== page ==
And if you find a small omission of “someone forgot to tag this on-ramp as oneway=yes or role=forward…” well, you can fix it, too, and maybe 99.9% becomes 100% (today, in your state, for that route) and up and up it grows. Both the System and the data in our map. That’s OSM at its best: map and document what’s real, especially as it develops and grows into its full implementation. During the route entry phase, OSM’s USBRS data is a bit of a “construction zone,” but after AASHTO approval and the state=proposed tag is removed from the routes, what we have (and offer to the world with multiple, beautiful renderings) is an accurate, growing map of national bicycle routes. Awesome! Six months later, repeat the process for another successful round.

With good communication among individuals across one community or multiple communities, with the Wiki both instructing and tying together the status of progress, with shared knowledge leveling up newer volunteers to map with better skills, this doesn’t work for just bike routes, it works for everything! You might do this for all the public library branch locations in your city or county. Perhaps you could work with others on entering state parks or county parks. Maybe you endeavor to add all the sports facilities in a community or everywhere you can fish or hike or ride an off-road motorcycle or go camping in the wilderness. OSM has an infinity of opportunities for building community and it is eager for you to discover and implement them!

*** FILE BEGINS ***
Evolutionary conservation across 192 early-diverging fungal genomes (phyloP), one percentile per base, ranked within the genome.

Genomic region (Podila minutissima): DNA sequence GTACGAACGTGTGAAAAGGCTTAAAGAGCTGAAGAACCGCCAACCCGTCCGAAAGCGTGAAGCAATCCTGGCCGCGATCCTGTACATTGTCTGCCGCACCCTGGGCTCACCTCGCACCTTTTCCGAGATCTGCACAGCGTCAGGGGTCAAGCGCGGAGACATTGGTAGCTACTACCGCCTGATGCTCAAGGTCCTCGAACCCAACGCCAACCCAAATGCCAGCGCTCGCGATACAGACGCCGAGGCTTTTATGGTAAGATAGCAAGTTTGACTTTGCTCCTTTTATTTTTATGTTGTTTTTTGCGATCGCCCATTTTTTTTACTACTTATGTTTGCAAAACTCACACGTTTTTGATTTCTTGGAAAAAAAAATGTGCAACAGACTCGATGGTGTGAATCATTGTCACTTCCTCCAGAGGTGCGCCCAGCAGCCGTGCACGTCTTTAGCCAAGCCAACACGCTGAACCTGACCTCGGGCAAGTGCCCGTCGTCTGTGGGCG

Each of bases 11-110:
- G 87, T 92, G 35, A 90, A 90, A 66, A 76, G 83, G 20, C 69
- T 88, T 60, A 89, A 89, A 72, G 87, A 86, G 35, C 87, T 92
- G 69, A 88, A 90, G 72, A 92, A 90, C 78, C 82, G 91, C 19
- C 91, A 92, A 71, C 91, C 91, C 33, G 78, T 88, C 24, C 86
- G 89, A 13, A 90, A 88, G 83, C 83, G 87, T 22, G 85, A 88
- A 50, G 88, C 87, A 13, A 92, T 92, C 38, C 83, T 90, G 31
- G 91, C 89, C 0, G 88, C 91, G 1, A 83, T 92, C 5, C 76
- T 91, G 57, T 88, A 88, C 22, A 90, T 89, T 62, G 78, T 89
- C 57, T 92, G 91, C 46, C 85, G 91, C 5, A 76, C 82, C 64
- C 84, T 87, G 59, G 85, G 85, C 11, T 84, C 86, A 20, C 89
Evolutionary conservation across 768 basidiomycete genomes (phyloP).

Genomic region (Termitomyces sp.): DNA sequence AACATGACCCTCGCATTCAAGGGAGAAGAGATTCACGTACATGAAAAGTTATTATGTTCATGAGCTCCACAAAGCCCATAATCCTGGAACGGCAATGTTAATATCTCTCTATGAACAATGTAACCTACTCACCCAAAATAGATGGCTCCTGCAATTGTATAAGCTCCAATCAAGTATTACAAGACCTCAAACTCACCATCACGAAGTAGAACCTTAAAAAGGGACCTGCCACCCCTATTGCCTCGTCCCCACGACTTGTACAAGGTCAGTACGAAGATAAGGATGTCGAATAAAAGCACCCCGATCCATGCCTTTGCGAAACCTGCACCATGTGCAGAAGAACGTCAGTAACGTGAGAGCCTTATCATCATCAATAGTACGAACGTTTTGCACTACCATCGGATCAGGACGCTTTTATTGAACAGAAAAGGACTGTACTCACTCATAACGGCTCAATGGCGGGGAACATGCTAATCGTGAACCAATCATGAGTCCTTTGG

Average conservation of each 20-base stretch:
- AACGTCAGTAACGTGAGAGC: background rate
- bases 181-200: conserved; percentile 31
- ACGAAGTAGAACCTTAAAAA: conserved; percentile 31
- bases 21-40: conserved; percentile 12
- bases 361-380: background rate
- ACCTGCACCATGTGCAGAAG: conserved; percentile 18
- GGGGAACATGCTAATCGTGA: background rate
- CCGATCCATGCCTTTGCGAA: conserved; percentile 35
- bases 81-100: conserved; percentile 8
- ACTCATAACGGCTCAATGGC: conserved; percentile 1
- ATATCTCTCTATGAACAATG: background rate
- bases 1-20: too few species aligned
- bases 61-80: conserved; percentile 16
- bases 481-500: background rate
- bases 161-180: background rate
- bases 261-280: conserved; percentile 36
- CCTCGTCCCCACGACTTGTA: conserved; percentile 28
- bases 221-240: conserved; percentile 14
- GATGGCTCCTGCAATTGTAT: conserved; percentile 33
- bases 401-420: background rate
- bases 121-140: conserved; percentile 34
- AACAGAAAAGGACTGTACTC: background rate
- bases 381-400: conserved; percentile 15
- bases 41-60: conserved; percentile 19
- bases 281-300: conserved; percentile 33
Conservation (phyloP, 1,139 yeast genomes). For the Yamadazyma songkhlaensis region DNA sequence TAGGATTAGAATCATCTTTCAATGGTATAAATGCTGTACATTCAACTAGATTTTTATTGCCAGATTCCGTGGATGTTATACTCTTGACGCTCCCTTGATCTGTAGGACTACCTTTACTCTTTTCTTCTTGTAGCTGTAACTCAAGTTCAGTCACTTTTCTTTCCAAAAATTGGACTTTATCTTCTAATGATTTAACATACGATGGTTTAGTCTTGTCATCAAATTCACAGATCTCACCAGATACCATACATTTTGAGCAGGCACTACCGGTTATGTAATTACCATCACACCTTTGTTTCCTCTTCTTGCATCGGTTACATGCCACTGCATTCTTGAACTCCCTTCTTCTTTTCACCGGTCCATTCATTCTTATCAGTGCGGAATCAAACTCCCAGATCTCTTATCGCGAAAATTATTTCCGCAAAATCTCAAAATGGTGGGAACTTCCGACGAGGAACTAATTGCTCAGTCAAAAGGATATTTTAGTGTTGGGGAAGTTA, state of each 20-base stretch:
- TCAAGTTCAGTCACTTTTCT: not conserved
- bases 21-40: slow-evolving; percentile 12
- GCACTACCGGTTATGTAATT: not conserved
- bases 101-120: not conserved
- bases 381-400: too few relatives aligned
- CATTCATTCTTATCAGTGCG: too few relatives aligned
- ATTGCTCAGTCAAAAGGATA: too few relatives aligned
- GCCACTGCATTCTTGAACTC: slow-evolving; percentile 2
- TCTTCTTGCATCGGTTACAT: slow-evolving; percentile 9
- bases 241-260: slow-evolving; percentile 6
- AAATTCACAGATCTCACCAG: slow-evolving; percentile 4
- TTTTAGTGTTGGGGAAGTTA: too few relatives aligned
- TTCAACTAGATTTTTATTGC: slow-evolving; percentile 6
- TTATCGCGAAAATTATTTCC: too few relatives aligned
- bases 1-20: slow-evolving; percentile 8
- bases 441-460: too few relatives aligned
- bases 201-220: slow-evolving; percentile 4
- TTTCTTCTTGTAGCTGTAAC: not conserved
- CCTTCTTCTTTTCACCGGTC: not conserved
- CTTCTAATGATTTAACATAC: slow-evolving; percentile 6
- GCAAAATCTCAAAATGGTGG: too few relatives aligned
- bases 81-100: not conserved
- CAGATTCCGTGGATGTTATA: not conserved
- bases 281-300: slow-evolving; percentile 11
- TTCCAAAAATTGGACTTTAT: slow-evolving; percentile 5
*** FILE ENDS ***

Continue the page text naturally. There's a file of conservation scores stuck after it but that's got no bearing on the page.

Interested in meeting fellow cycle mappers? Join the conversation in the OpenStreetMap US Slack in the #bicycle channel.